I’m feeling sort of burned out and I kinda’ don’t wanna’ review this show anymore. I mean I *WILL,* there’s only one episode left after this one, so it’d just be stupid to quit now, but I’m just not all that into it. A lot of that has to do with my basic outlook at the moment: we had a major illness in the family that required major surgery, which resulted in endless stays at, trips to, and trips from the hospital, all sorts of crazy hours, keeping the kids from freaking out, and so on, followed by a major out-of-nowhere crisis with one of the grandfolks, so I’m just sort of exhausted. I’m so tired that I don’t even want to watch TV, and as those of you who know me can attest, pretty much all I DO is watch TV. That, and exhibit a tiny, but real gravitational pull over every particle in the physical universe. So part of it is just physical and emotional exhaustion.
But part of it is just that I don’t think this is really all that good a show, even when life is swell and I’m not exhausted. I mean, they didn’t really start filing on all thrusters until episode TEN, and then they immediately pissed me off in episode eleven two weeks back. I made a lot of charges about this show’s transparent bias, as opposed to the original series’ lack of invective, and said that Carl never would have boldfaced compared “Deniers” to Hitler, and people who accept human-caused global warming to Ghandi.
But John Many Jars proved me wrong on that. Check it:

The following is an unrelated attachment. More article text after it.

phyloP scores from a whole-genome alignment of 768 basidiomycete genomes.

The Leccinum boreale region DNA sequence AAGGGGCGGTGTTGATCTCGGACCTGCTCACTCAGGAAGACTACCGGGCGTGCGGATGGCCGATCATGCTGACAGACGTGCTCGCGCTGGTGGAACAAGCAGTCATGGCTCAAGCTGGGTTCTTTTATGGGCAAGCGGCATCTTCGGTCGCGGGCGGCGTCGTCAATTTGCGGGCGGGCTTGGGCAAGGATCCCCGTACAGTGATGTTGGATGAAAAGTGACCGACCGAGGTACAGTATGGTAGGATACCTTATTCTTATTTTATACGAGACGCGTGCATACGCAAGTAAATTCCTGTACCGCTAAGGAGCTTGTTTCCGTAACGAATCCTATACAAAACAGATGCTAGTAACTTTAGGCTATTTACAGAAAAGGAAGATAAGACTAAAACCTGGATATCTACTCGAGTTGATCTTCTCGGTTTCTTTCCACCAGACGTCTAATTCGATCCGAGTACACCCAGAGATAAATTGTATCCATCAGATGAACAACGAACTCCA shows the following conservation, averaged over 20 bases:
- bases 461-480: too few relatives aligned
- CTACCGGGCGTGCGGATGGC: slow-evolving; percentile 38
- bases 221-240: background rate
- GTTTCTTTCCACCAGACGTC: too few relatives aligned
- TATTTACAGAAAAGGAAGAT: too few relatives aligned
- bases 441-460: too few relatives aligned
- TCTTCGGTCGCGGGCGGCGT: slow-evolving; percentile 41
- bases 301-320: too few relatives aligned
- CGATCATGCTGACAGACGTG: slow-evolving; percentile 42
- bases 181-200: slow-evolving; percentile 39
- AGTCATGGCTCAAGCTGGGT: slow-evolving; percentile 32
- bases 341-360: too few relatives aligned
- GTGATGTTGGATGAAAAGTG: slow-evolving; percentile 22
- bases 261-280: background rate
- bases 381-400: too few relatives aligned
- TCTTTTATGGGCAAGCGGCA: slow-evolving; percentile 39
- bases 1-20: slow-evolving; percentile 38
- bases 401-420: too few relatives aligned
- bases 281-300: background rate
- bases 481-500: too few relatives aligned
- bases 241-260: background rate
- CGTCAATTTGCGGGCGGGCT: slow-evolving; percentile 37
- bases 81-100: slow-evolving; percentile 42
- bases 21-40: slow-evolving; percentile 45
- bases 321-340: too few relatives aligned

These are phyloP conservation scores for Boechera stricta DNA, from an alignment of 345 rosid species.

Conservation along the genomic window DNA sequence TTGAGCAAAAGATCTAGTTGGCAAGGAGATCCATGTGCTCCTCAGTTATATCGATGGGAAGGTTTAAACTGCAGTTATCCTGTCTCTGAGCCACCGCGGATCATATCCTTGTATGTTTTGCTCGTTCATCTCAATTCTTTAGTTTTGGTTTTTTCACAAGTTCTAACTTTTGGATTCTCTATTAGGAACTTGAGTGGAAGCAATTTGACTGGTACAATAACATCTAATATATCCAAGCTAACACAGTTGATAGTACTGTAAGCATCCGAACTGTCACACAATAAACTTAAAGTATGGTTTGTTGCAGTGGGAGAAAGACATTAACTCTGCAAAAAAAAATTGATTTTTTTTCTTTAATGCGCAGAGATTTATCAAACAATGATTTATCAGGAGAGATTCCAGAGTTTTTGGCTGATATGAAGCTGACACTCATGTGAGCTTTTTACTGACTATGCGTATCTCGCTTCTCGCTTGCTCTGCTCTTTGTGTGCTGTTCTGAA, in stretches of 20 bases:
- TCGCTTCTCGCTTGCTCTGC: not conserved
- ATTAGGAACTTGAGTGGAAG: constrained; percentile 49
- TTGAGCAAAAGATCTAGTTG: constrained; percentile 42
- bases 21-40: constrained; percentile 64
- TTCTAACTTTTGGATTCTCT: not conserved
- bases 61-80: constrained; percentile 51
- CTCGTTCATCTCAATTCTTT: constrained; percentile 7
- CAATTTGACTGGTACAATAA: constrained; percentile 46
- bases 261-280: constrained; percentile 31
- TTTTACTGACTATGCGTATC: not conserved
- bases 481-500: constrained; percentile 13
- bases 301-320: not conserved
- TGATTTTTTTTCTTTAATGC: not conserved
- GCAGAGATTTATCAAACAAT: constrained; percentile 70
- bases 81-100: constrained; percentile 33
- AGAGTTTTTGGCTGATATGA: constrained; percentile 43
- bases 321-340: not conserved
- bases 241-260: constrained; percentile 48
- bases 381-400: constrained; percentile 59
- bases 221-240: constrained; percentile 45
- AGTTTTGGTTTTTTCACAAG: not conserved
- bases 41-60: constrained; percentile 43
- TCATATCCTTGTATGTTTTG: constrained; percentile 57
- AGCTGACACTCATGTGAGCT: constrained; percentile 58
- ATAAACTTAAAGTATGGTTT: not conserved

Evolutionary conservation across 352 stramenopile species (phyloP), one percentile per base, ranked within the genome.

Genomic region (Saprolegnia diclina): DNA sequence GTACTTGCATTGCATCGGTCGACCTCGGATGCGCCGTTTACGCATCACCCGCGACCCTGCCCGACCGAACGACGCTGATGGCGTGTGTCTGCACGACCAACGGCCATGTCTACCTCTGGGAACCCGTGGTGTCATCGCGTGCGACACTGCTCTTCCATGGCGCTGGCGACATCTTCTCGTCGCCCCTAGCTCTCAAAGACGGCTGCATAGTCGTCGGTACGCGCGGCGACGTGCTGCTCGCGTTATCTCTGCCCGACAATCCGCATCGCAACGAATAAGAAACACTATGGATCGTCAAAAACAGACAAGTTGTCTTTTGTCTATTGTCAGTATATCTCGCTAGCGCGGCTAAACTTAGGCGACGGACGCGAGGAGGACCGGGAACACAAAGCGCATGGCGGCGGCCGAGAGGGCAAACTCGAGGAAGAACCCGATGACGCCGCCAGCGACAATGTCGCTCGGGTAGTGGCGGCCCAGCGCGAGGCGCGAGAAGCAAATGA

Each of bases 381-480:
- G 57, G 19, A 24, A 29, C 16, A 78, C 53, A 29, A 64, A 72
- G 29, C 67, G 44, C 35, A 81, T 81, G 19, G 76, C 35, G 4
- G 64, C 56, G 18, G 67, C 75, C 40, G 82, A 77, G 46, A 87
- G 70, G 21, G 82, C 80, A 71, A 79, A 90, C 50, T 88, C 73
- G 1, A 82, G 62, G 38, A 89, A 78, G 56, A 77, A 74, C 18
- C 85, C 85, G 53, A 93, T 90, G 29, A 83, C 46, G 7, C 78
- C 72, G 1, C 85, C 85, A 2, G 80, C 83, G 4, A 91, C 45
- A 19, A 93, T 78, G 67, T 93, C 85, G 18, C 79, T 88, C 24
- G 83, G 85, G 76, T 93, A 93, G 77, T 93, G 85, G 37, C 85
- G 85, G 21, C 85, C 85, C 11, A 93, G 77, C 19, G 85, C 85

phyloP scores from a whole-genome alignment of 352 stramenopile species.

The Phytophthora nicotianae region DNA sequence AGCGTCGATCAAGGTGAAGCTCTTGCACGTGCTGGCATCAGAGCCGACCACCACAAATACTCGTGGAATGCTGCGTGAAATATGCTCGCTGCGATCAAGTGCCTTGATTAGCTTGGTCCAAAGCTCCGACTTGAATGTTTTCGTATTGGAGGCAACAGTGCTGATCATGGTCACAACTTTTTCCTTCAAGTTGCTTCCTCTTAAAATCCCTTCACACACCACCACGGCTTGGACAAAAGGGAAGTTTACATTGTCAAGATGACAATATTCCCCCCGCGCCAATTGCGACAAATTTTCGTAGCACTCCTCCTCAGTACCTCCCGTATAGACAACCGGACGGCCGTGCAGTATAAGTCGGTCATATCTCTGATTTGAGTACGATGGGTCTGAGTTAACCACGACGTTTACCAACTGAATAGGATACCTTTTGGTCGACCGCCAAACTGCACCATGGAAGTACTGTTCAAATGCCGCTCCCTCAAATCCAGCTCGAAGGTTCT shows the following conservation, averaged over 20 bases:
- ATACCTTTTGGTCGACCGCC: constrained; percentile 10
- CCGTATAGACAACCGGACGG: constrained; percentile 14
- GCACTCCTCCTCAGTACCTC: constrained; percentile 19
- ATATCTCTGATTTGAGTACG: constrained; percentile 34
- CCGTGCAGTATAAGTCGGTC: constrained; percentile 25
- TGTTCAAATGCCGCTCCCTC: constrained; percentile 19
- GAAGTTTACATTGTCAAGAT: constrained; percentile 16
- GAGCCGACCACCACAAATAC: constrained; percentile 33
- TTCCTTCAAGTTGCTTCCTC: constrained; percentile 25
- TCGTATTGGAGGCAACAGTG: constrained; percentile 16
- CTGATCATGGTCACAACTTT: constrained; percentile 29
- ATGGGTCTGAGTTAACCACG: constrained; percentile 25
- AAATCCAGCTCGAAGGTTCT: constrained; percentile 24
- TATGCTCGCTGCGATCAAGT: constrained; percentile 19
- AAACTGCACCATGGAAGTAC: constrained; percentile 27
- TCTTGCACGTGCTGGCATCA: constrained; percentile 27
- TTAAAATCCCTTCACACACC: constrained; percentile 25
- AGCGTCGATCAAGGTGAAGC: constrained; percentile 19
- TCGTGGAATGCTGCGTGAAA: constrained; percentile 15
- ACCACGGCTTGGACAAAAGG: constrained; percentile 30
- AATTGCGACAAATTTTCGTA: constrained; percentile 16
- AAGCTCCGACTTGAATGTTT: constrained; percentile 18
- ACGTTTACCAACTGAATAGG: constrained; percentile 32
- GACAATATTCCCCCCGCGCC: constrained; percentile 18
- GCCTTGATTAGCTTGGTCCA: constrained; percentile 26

“The principal energy sources of our present industrial civilization are the so-called fossil fuels. We burn wood and oil, coal and natural gas, and, in the process, release waste gases, principally CO2, into the air. Consequently, the carbon dioxide content of the Earth’s atmosphere is increasing dramatically. The possibility of a runaway greenhouse effect suggests that we have to be careful: Even a one- or two-degree rise in the global temperature can have catastrophic consequences. In the burning of coal and oil and gasoline, we are also putting sulfuric acid into the atmosphere. Like Venus, our stratosphere even now has a substantial mist of tiny sulfuric acid droplets. Our major cities are polluted with noxious molecules. We do not understand the long-term effects of our course of action. But we have also been perturbing the climate in the opposite sense. For hundreds of thousands of years human beings have been burning and cutting down forests and encouraging domestic animals to graze on and destroy grasslands. Slash-and-burn agriculture, industrial tropical deforestation and overgrazing are rampant today. But forests are darker than grasslands, and grasslands are darker than deserts. As a consequence, the amount of sunlight that is absorbed by the ground has been declining, and by changes in the land use we are lowering the surface temperature of our planet. Might this cooling increase the size of the polar ice cap, which, because it is bright, will reflect still more sunlight from the Earth, further cooling the planet, driving a runaway albedo* effect? Our lovely blue planet, the Earth, is the only home we know. Venus is too hot. Mars is too cold. But the Earth is just right, a heaven for humans. After all, we evolved here. But our congenial climate may be unstable. We are perturbing our poor planet in serious and contradictory ways. Is there any danger of driving the environment of the Earth toward the planetary Hell of Venus or the global ice age of Mars? The simple answer is that nobody knows. The study of the global climate, the comparison of the Earth with other worlds, are subjects in their earliest stages of development. They are fields that are poorly and grudgingly funded. In our ignorance, we continue to push and pull, to pollute the atmosphere and brighten the land, oblivious of the fact that the long-term consequences are largely unknown.”― Carl Sagan